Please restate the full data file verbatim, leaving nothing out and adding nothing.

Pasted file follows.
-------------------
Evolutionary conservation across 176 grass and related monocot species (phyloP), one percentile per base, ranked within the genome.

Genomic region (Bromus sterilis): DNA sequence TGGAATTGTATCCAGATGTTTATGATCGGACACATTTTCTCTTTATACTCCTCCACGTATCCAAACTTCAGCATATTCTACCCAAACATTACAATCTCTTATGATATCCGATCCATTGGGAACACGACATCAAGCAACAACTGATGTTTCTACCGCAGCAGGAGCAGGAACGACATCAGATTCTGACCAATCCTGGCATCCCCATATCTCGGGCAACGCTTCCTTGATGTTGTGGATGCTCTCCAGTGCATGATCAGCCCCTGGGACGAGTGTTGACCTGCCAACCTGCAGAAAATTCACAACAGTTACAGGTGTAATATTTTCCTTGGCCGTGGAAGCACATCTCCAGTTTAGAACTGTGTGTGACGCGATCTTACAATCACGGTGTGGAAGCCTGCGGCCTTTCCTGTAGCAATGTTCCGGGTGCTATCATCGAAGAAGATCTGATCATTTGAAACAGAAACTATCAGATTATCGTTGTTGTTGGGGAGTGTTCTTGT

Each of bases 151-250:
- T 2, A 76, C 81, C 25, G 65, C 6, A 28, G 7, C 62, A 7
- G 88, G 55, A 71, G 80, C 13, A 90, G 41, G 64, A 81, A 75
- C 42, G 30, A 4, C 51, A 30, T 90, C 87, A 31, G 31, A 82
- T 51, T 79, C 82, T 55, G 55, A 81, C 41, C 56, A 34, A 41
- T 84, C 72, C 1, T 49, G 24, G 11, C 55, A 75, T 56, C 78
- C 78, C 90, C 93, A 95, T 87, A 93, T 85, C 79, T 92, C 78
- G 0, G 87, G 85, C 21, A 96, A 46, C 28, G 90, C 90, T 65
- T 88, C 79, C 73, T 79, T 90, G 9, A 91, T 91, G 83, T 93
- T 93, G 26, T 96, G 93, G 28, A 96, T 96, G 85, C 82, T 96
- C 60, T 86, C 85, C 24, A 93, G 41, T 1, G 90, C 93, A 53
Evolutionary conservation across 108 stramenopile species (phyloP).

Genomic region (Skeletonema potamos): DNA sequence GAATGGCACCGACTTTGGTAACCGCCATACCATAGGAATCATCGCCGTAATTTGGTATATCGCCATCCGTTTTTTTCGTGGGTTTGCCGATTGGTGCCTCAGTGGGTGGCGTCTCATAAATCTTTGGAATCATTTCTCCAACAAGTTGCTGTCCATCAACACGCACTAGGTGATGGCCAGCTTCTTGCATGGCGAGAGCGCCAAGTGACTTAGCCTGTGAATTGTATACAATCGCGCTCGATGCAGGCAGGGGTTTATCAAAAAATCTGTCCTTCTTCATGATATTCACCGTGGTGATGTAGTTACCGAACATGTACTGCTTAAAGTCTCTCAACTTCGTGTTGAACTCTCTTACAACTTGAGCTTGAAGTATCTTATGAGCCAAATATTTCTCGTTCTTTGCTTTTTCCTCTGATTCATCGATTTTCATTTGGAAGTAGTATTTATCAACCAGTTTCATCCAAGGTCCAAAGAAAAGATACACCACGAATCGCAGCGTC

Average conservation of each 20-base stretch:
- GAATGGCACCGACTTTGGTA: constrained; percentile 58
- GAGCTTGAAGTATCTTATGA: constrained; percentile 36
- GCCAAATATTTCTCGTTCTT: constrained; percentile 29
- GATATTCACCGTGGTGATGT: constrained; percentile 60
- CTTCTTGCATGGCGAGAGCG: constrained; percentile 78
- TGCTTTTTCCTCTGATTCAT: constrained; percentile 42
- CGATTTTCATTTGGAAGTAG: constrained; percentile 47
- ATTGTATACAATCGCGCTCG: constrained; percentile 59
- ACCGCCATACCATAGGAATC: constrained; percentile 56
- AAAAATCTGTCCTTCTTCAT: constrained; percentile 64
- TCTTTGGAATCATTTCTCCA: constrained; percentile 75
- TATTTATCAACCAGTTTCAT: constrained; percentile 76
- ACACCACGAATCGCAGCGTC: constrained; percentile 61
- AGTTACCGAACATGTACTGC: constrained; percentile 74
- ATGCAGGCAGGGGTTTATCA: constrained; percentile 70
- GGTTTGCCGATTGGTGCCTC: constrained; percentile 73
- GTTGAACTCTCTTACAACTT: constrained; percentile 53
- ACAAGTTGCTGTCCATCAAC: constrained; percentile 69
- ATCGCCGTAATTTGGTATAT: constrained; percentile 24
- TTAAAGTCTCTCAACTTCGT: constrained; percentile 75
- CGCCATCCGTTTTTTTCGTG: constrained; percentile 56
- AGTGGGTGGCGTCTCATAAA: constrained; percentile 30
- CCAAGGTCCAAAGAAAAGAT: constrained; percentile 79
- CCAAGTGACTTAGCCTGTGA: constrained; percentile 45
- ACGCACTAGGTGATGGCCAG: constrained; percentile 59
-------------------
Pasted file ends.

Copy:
Evolutionary conservation across 176 grass and related monocot species (phyloP), one percentile per base, ranked within the genome.

Genomic region (Bromus sterilis): DNA sequence TGGAATTGTATCCAGATGTTTATGATCGGACACATTTTCTCTTTATACTCCTCCACGTATCCAAACTTCAGCATATTCTACCCAAACATTACAATCTCTTATGATATCCGATCCATTGGGAACACGACATCAAGCAACAACTGATGTTTCTACCGCAGCAGGAGCAGGAACGACATCAGATTCTGACCAATCCTGGCATCCCCATATCTCGGGCAACGCTTCCTTGATGTTGTGGATGCTCTCCAGTGCATGATCAGCCCCTGGGACGAGTGTTGACCTGCCAACCTGCAGAAAATTCACAACAGTTACAGGTGTAATATTTTCCTTGGCCGTGGAAGCACATCTCCAGTTTAGAACTGTGTGTGACGCGATCTTACAATCACGGTGTGGAAGCCTGCGGCCTTTCCTGTAGCAATGTTCCGGGTGCTATCATCGAAGAAGATCTGATCATTTGAAACAGAAACTATCAGATTATCGTTGTTGTTGGGGAGTGTTCTTGT

Each of bases 151-250:
- T 2, A 76, C 81, C 25, G 65, C 6, A 28, G 7, C 62, A 7
- G 88, G 55, A 71, G 80, C 13, A 90, G 41, G 64, A 81, A 75
- C 42, G 30, A 4, C 51, A 30, T 90, C 87, A 31, G 31, A 82
- T 51, T 79, C 82, T 55, G 55, A 81, C 41, C 56, A 34, A 41
- T 84, C 72, C 1, T 49, G 24, G 11, C 55, A 75, T 56, C 78
- C 78, C 90, C 93, A 95, T 87, A 93, T 85, C 79, T 92, C 78
- G 0, G 87, G 85, C 21, A 96, A 46, C 28, G 90, C 90, T 65
- T 88, C 79, C 73, T 79, T 90, G 9, A 91, T 91, G 83, T 93
- T 93, G 26, T 96, G 93, G 28, A 96, T 96, G 85, C 82, T 96
- C 60, T 86, C 85, C 24, A 93, G 41, T 1, G 90, C 93, A 53
Evolutionary conservation across 108 stramenopile species (phyloP).

Genomic region (Skeletonema potamos): DNA sequence GAATGGCACCGACTTTGGTAACCGCCATACCATAGGAATCATCGCCGTAATTTGGTATATCGCCATCCGTTTTTTTCGTGGGTTTGCCGATTGGTGCCTCAGTGGGTGGCGTCTCATAAATCTTTGGAATCATTTCTCCAACAAGTTGCTGTCCATCAACACGCACTAGGTGATGGCCAGCTTCTTGCATGGCGAGAGCGCCAAGTGACTTAGCCTGTGAATTGTATACAATCGCGCTCGATGCAGGCAGGGGTTTATCAAAAAATCTGTCCTTCTTCATGATATTCACCGTGGTGATGTAGTTACCGAACATGTACTGCTTAAAGTCTCTCAACTTCGTGTTGAACTCTCTTACAACTTGAGCTTGAAGTATCTTATGAGCCAAATATTTCTCGTTCTTTGCTTTTTCCTCTGATTCATCGATTTTCATTTGGAAGTAGTATTTATCAACCAGTTTCATCCAAGGTCCAAAGAAAAGATACACCACGAATCGCAGCGTC

Average conservation of each 20-base stretch:
- GAATGGCACCGACTTTGGTA: constrained; percentile 58
- GAGCTTGAAGTATCTTATGA: constrained; percentile 36
- GCCAAATATTTCTCGTTCTT: constrained; percentile 29
- GATATTCACCGTGGTGATGT: constrained; percentile 60
- CTTCTTGCATGGCGAGAGCG: constrained; percentile 78
- TGCTTTTTCCTCTGATTCAT: constrained; percentile 42
- CGATTTTCATTTGGAAGTAG: constrained; percentile 47
- ATTGTATACAATCGCGCTCG: constrained; percentile 59
- ACCGCCATACCATAGGAATC: constrained; percentile 56
- AAAAATCTGTCCTTCTTCAT: constrained; percentile 64
- TCTTTGGAATCATTTCTCCA: constrained; percentile 75
- TATTTATCAACCAGTTTCAT: constrained; percentile 76
- ACACCACGAATCGCAGCGTC: constrained; percentile 61
- AGTTACCGAACATGTACTGC: constrained; percentile 74
- ATGCAGGCAGGGGTTTATCA: constrained; percentile 70
- GGTTTGCCGATTGGTGCCTC: constrained; percentile 73
- GTTGAACTCTCTTACAACTT: constrained; percentile 53
- ACAAGTTGCTGTCCATCAAC: constrained; percentile 69
- ATCGCCGTAATTTGGTATAT: constrained; percentile 24
- TTAAAGTCTCTCAACTTCGT: constrained; percentile 75
- CGCCATCCGTTTTTTTCGTG: constrained; percentile 56
- AGTGGGTGGCGTCTCATAAA: constrained; percentile 30
- CCAAGGTCCAAAGAAAAGAT: constrained; percentile 79
- CCAAGTGACTTAGCCTGTGA: constrained; percentile 45
- ACGCACTAGGTGATGGCCAG: constrained; percentile 59